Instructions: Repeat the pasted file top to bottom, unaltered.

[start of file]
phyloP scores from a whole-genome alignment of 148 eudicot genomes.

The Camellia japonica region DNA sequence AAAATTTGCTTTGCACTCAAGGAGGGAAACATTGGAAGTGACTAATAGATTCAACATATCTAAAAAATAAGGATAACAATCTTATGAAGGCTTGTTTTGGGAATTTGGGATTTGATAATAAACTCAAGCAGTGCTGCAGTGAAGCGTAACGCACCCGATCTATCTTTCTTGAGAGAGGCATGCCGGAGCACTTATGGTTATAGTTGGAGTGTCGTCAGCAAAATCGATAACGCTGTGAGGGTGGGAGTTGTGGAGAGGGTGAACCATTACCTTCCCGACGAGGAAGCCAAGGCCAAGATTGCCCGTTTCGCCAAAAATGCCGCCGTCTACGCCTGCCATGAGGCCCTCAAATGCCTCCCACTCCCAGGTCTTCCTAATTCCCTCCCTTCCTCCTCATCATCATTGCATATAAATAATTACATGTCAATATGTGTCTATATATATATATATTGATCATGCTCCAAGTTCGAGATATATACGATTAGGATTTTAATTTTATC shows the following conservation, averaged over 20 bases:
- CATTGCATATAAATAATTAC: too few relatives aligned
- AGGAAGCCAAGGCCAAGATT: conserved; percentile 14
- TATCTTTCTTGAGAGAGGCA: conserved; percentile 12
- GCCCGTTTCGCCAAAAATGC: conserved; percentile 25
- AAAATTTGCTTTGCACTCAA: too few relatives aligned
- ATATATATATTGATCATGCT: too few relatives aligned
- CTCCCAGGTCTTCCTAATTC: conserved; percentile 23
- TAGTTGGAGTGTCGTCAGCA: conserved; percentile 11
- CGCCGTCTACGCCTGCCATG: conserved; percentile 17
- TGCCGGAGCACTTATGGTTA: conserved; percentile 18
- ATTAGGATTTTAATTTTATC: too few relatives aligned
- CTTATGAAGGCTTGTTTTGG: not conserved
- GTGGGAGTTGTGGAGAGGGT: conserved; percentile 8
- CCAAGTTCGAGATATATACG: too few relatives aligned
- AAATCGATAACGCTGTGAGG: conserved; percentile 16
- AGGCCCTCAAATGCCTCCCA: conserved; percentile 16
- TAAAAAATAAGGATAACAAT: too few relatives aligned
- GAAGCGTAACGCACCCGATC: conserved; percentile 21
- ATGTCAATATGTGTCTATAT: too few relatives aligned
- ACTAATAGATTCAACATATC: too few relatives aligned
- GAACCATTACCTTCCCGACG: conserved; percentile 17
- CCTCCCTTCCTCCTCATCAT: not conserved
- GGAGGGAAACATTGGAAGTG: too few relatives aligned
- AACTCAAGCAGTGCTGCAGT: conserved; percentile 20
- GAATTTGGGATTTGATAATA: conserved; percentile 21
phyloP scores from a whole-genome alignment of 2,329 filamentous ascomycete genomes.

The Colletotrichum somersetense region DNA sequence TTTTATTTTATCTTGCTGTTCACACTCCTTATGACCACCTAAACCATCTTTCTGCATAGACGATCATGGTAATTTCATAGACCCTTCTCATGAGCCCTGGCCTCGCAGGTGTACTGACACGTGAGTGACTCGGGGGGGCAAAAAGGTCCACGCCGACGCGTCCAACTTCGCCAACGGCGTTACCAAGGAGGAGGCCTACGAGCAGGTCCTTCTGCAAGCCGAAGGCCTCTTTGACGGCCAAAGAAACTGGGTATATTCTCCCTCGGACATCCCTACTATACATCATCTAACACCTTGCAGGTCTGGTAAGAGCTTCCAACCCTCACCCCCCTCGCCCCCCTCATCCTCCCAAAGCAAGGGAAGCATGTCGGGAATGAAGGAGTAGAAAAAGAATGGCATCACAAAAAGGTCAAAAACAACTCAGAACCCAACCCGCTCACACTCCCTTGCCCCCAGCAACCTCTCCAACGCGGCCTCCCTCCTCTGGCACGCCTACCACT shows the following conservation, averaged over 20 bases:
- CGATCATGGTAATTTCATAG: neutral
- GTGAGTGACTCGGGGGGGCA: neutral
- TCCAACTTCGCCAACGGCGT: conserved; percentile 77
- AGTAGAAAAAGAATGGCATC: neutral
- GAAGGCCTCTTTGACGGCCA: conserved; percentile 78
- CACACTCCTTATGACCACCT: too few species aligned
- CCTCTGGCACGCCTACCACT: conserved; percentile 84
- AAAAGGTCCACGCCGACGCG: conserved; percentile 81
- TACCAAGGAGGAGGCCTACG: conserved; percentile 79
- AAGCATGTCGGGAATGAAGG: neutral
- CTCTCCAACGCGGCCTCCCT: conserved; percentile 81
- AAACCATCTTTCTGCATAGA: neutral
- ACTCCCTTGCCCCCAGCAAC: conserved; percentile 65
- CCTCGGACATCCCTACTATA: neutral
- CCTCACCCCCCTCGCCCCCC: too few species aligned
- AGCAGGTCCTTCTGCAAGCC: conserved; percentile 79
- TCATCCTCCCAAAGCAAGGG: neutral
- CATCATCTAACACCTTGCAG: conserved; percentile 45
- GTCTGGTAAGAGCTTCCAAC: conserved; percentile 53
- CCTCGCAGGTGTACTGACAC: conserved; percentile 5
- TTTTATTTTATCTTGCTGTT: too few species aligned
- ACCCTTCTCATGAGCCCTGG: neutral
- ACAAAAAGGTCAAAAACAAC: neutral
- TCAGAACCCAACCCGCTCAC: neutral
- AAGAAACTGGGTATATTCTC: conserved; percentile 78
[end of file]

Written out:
phyloP scores from a whole-genome alignment of 148 eudicot genomes.

The Camellia japonica region DNA sequence AAAATTTGCTTTGCACTCAAGGAGGGAAACATTGGAAGTGACTAATAGATTCAACATATCTAAAAAATAAGGATAACAATCTTATGAAGGCTTGTTTTGGGAATTTGGGATTTGATAATAAACTCAAGCAGTGCTGCAGTGAAGCGTAACGCACCCGATCTATCTTTCTTGAGAGAGGCATGCCGGAGCACTTATGGTTATAGTTGGAGTGTCGTCAGCAAAATCGATAACGCTGTGAGGGTGGGAGTTGTGGAGAGGGTGAACCATTACCTTCCCGACGAGGAAGCCAAGGCCAAGATTGCCCGTTTCGCCAAAAATGCCGCCGTCTACGCCTGCCATGAGGCCCTCAAATGCCTCCCACTCCCAGGTCTTCCTAATTCCCTCCCTTCCTCCTCATCATCATTGCATATAAATAATTACATGTCAATATGTGTCTATATATATATATATTGATCATGCTCCAAGTTCGAGATATATACGATTAGGATTTTAATTTTATC shows the following conservation, averaged over 20 bases:
- CATTGCATATAAATAATTAC: too few relatives aligned
- AGGAAGCCAAGGCCAAGATT: conserved; percentile 14
- TATCTTTCTTGAGAGAGGCA: conserved; percentile 12
- GCCCGTTTCGCCAAAAATGC: conserved; percentile 25
- AAAATTTGCTTTGCACTCAA: too few relatives aligned
- ATATATATATTGATCATGCT: too few relatives aligned
- CTCCCAGGTCTTCCTAATTC: conserved; percentile 23
- TAGTTGGAGTGTCGTCAGCA: conserved; percentile 11
- CGCCGTCTACGCCTGCCATG: conserved; percentile 17
- TGCCGGAGCACTTATGGTTA: conserved; percentile 18
- ATTAGGATTTTAATTTTATC: too few relatives aligned
- CTTATGAAGGCTTGTTTTGG: not conserved
- GTGGGAGTTGTGGAGAGGGT: conserved; percentile 8
- CCAAGTTCGAGATATATACG: too few relatives aligned
- AAATCGATAACGCTGTGAGG: conserved; percentile 16
- AGGCCCTCAAATGCCTCCCA: conserved; percentile 16
- TAAAAAATAAGGATAACAAT: too few relatives aligned
- GAAGCGTAACGCACCCGATC: conserved; percentile 21
- ATGTCAATATGTGTCTATAT: too few relatives aligned
- ACTAATAGATTCAACATATC: too few relatives aligned
- GAACCATTACCTTCCCGACG: conserved; percentile 17
- CCTCCCTTCCTCCTCATCAT: not conserved
- GGAGGGAAACATTGGAAGTG: too few relatives aligned
- AACTCAAGCAGTGCTGCAGT: conserved; percentile 20
- GAATTTGGGATTTGATAATA: conserved; percentile 21
phyloP scores from a whole-genome alignment of 2,329 filamentous ascomycete genomes.

The Colletotrichum somersetense region DNA sequence TTTTATTTTATCTTGCTGTTCACACTCCTTATGACCACCTAAACCATCTTTCTGCATAGACGATCATGGTAATTTCATAGACCCTTCTCATGAGCCCTGGCCTCGCAGGTGTACTGACACGTGAGTGACTCGGGGGGGCAAAAAGGTCCACGCCGACGCGTCCAACTTCGCCAACGGCGTTACCAAGGAGGAGGCCTACGAGCAGGTCCTTCTGCAAGCCGAAGGCCTCTTTGACGGCCAAAGAAACTGGGTATATTCTCCCTCGGACATCCCTACTATACATCATCTAACACCTTGCAGGTCTGGTAAGAGCTTCCAACCCTCACCCCCCTCGCCCCCCTCATCCTCCCAAAGCAAGGGAAGCATGTCGGGAATGAAGGAGTAGAAAAAGAATGGCATCACAAAAAGGTCAAAAACAACTCAGAACCCAACCCGCTCACACTCCCTTGCCCCCAGCAACCTCTCCAACGCGGCCTCCCTCCTCTGGCACGCCTACCACT shows the following conservation, averaged over 20 bases:
- CGATCATGGTAATTTCATAG: neutral
- GTGAGTGACTCGGGGGGGCA: neutral
- TCCAACTTCGCCAACGGCGT: conserved; percentile 77
- AGTAGAAAAAGAATGGCATC: neutral
- GAAGGCCTCTTTGACGGCCA: conserved; percentile 78
- CACACTCCTTATGACCACCT: too few species aligned
- CCTCTGGCACGCCTACCACT: conserved; percentile 84
- AAAAGGTCCACGCCGACGCG: conserved; percentile 81
- TACCAAGGAGGAGGCCTACG: conserved; percentile 79
- AAGCATGTCGGGAATGAAGG: neutral
- CTCTCCAACGCGGCCTCCCT: conserved; percentile 81
- AAACCATCTTTCTGCATAGA: neutral
- ACTCCCTTGCCCCCAGCAAC: conserved; percentile 65
- CCTCGGACATCCCTACTATA: neutral
- CCTCACCCCCCTCGCCCCCC: too few species aligned
- AGCAGGTCCTTCTGCAAGCC: conserved; percentile 79
- TCATCCTCCCAAAGCAAGGG: neutral
- CATCATCTAACACCTTGCAG: conserved; percentile 45
- GTCTGGTAAGAGCTTCCAAC: conserved; percentile 53
- CCTCGCAGGTGTACTGACAC: conserved; percentile 5
- TTTTATTTTATCTTGCTGTT: too few species aligned
- ACCCTTCTCATGAGCCCTGG: neutral
- ACAAAAAGGTCAAAAACAAC: neutral
- TCAGAACCCAACCCGCTCAC: neutral
- AAGAAACTGGGTATATTCTC: conserved; percentile 78